As you read this, workers just outside of Geneva are slowly cooling a 27-kilometer-long ring of magnets to the temperature of superconducting liquid helium, two degrees Celsius above absolute zero. When they finish this months-long process in mid-June, by current estimates researchers will start to fill this ring with twin beams of protons rotating in opposite directions. Two months later, they will nudge the beams to crash into one another, and the long-awaited Large Hadron Collider (LHC)
, the world's most powerful particle accelerator, will be up and running.
Such was the schedule
outlined at the end of March by the director general of CERN (the European Organization for Nuclear Research), which operates the LHC. In a press conference this morning, a physicist working on the project said that schedule still holds. "We're getting pretty close. I think peple are nervous there may be some unforeseen problem," said Abraham Seiden of the University of California, Santa Cruz said. Hence, he wouldn't "bet the house" on the current schedule.
The current plan is to start the LHC at a lower energy than the maximum it was designed for 10 TeV (10 trillion electron volts) instead of 14 TeV. That's 10 and 14 times the energy, respectively, of the Tevatron at Fermi National Accelerator Laboratory in Illinois, the machine that discovered the top quark and is actively searching for the Higgs boson
, the proposed source of mass in the universe. Some of the LHC's superconducting magnets proved a little twitchy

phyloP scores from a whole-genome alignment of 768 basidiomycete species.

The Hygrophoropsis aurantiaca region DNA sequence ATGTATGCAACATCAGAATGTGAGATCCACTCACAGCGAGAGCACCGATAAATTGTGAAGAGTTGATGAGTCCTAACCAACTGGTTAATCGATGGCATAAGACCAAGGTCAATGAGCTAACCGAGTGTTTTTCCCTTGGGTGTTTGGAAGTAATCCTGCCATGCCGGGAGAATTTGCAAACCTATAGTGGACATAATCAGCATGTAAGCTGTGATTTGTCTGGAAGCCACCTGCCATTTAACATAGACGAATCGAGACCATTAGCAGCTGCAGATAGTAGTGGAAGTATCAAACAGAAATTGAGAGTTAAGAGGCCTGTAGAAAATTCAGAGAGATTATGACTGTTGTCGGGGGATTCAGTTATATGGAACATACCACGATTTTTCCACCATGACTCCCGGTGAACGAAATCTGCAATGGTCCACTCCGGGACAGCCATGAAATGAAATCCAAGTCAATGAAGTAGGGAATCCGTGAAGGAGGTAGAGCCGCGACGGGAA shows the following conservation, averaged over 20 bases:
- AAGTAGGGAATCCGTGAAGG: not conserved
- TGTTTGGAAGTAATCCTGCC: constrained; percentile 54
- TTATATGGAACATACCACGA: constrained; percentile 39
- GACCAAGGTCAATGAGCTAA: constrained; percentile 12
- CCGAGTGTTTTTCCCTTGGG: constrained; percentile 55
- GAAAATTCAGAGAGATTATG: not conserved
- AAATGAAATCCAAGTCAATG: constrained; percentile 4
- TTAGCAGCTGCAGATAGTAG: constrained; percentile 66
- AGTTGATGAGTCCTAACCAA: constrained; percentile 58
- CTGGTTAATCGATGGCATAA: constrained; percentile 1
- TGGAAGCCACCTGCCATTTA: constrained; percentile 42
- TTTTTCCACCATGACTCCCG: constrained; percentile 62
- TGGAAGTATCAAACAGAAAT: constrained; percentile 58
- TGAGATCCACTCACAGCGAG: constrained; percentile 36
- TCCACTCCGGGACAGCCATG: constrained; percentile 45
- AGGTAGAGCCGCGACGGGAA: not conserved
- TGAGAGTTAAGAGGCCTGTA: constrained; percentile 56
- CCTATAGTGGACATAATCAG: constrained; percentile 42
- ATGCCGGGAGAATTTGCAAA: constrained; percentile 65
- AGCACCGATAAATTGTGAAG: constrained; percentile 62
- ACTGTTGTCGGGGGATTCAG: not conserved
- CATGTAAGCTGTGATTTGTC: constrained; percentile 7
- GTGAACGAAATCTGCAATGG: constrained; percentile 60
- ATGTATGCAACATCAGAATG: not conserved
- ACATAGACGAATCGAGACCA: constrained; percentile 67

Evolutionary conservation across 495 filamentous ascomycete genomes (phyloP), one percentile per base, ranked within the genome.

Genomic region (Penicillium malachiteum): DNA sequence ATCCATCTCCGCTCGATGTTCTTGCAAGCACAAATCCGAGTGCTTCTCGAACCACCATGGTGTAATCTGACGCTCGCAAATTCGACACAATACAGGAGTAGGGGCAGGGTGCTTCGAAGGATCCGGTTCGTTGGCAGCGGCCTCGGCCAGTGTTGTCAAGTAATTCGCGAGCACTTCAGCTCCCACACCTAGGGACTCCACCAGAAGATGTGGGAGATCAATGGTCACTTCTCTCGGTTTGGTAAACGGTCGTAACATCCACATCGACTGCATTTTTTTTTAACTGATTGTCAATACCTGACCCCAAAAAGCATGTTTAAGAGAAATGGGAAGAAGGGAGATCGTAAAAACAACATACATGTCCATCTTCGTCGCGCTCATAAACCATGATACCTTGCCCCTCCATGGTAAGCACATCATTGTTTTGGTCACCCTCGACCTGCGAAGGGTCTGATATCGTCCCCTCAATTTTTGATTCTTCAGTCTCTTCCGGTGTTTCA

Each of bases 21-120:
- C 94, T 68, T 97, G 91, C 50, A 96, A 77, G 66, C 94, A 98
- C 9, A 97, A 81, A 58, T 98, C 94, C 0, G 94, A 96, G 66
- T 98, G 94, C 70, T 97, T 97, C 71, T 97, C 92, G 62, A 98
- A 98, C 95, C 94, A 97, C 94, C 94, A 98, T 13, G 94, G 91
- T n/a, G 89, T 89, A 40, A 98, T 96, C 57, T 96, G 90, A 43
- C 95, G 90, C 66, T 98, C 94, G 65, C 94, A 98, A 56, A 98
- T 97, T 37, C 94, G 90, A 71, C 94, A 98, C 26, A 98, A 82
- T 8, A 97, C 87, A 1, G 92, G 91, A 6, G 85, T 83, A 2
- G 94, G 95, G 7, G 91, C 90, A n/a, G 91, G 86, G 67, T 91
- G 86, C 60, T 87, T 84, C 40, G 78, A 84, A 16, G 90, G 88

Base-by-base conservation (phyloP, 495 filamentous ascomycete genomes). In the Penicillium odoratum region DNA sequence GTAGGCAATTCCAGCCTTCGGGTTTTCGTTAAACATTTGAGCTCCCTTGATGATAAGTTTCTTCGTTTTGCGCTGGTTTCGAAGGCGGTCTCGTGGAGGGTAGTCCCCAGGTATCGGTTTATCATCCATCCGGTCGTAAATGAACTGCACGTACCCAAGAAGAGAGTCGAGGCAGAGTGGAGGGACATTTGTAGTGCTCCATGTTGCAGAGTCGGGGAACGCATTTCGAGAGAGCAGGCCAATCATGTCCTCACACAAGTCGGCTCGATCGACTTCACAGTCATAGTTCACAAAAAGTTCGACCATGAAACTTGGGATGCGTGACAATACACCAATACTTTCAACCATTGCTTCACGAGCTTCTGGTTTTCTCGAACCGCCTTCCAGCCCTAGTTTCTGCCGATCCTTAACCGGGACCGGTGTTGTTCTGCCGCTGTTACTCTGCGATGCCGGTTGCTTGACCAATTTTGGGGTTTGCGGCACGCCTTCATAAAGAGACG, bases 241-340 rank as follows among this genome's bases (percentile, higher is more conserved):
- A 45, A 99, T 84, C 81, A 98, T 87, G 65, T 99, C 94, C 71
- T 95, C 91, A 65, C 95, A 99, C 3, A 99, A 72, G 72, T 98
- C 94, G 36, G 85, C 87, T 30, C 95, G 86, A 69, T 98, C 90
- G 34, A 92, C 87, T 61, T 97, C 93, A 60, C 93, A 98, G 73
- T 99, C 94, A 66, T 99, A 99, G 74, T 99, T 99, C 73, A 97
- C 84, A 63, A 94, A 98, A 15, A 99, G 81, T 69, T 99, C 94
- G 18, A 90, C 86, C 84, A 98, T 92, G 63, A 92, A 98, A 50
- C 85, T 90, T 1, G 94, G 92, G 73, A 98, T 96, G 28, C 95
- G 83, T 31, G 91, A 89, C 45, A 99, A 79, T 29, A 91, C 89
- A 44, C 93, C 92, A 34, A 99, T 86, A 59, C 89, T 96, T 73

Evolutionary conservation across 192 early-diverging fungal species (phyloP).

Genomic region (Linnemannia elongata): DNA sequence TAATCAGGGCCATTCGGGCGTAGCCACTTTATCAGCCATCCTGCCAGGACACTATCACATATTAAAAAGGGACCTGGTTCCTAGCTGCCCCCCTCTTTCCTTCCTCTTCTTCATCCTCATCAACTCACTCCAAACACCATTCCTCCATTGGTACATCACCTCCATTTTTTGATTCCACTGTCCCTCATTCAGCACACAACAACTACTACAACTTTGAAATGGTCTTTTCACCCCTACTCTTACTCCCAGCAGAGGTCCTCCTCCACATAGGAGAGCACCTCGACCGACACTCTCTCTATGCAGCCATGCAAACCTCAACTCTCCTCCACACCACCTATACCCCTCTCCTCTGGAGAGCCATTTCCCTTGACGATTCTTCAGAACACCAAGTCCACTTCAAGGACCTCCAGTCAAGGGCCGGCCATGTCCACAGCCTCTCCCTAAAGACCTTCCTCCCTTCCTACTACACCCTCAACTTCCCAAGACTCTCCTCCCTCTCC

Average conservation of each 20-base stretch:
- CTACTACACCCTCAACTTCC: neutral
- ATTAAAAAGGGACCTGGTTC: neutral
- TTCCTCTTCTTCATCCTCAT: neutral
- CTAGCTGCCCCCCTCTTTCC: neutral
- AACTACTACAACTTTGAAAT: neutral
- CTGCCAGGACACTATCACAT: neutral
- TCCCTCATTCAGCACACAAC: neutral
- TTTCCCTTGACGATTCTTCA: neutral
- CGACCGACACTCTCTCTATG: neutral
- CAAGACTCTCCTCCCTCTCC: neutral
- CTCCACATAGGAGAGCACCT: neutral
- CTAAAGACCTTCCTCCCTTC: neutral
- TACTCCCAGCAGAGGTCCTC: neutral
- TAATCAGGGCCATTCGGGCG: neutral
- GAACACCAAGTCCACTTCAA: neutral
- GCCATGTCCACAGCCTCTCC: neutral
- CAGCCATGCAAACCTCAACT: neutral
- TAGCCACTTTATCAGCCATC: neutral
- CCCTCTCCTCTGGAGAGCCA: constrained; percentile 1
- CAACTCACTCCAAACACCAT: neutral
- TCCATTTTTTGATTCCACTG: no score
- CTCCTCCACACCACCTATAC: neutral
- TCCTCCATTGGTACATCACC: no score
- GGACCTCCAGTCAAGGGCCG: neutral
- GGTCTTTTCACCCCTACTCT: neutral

last year, unexpectedly shunting the intense magnetic fields that allow them to drag protons moving at near light-speed along a circular path.
So you may ask: If the LHC is supposed to be the discovery machine
, and it's about to switch on, when will it discover something? The most interesting part of Seiden's talk gave a hypothetical timeline for when we can expect the LHC to put a solid check in the "yes" or "no" box for various hypotheses. (Note: the years aren't the important part, he said, because those might change; but this is the order in which we can expect things to happen)
One version of supersymmetry, an extension of the standard model that would double the number of known particles.
2010 to 2011
The Higgs boson, the final piece of the standard model.
Extra dimensions of spacetime. (There are many such models this represents one possibility.)
"Compositeness" or additional pieces inside of quarks, which make up protons and neutrons and are thought to be indivisible.
Note: beyond this point, the LHC would have to be upgraded to the "super" LHC
higher-energy form of supersymmetry
New forces beyond the four we know of (electromagnetism, the weak and strong nuclear forces, gravity).
Magic eight ball says: That's all from St. Louis for the moment. Stay tuned.
Edited by Christie Nicholson at 04/18/2008 8:04 AM